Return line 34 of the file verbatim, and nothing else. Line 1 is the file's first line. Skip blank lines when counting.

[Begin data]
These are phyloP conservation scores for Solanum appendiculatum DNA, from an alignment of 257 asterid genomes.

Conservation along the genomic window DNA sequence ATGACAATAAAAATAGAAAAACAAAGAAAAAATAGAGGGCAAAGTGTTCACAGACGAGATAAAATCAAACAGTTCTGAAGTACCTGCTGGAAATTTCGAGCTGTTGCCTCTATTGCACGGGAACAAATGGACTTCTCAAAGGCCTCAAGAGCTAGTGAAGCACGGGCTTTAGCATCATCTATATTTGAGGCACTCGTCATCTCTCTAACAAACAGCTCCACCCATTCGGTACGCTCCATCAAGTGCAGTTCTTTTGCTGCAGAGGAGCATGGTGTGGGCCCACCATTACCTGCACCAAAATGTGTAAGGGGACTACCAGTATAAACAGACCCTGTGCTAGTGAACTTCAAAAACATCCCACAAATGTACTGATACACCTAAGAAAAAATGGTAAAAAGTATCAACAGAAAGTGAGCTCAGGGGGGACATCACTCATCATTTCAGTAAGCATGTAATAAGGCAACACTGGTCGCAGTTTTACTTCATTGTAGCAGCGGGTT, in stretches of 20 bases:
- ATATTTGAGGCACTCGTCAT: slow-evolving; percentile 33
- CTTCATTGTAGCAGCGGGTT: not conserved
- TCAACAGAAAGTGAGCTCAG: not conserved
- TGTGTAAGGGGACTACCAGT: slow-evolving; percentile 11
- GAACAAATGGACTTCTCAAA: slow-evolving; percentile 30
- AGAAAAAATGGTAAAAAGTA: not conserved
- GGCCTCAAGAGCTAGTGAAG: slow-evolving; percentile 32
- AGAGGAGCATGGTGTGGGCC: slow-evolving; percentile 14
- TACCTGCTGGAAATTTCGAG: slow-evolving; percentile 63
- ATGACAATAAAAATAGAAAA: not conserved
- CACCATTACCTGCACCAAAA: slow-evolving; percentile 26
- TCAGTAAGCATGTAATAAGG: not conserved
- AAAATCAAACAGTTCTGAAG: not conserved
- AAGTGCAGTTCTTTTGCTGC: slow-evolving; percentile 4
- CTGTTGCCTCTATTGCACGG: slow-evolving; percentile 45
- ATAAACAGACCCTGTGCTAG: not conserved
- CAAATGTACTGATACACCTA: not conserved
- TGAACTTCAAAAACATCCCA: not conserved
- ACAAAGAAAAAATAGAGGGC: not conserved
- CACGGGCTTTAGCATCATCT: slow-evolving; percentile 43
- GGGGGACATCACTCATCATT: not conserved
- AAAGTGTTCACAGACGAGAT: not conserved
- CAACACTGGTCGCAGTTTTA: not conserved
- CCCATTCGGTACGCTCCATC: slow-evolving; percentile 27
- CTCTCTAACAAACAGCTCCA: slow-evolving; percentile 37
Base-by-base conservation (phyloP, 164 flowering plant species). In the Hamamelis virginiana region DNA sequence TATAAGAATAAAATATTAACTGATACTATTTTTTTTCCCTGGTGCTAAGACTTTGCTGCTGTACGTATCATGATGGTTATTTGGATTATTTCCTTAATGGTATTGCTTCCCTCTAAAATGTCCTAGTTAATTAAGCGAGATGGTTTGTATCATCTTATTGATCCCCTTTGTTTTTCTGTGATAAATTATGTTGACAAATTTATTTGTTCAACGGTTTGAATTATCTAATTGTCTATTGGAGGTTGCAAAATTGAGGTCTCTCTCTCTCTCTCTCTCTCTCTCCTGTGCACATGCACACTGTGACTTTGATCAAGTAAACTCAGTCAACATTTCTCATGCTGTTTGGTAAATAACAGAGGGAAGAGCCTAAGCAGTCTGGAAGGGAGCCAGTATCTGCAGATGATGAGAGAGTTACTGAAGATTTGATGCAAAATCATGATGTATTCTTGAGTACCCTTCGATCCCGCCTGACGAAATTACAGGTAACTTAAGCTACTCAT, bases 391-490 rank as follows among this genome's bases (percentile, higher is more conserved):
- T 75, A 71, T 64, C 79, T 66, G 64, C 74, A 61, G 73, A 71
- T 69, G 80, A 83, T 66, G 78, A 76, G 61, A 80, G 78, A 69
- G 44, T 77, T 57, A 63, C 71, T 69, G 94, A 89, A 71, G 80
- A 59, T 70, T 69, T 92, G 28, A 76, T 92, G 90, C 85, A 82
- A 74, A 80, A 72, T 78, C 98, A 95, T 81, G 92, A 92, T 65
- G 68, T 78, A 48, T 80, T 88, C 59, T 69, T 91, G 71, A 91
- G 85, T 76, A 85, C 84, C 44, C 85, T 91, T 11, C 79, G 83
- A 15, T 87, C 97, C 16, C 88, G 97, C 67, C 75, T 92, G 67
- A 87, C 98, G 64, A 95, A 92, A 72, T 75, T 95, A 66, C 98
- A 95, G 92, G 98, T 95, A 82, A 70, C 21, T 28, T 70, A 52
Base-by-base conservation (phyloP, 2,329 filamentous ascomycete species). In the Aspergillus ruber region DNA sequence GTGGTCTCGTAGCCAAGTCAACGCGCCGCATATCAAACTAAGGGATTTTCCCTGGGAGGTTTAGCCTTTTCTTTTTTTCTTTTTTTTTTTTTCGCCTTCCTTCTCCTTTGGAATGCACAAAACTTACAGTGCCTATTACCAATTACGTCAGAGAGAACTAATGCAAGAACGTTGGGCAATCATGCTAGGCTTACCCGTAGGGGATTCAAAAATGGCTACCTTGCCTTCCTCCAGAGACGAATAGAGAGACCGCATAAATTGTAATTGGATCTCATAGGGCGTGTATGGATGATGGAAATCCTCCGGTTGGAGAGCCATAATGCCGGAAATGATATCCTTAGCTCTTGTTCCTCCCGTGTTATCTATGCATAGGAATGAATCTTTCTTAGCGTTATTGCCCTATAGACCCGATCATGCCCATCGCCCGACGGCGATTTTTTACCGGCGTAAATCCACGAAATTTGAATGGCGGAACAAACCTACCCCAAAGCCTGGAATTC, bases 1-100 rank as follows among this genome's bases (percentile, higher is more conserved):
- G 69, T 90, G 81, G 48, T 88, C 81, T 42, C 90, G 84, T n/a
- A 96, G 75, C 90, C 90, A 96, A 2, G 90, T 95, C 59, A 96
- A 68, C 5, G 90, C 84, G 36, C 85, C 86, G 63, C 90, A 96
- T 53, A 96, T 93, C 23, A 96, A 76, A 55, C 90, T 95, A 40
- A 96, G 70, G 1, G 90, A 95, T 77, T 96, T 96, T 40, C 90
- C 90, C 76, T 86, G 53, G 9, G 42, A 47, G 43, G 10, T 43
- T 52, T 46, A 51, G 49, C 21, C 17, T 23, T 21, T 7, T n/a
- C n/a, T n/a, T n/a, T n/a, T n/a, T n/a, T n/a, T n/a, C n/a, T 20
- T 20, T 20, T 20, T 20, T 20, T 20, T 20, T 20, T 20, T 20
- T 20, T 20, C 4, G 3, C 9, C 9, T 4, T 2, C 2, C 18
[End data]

- G 68, T 78, A 48, T 80, T 88, C 59, T 69, T 91, G 71, A 91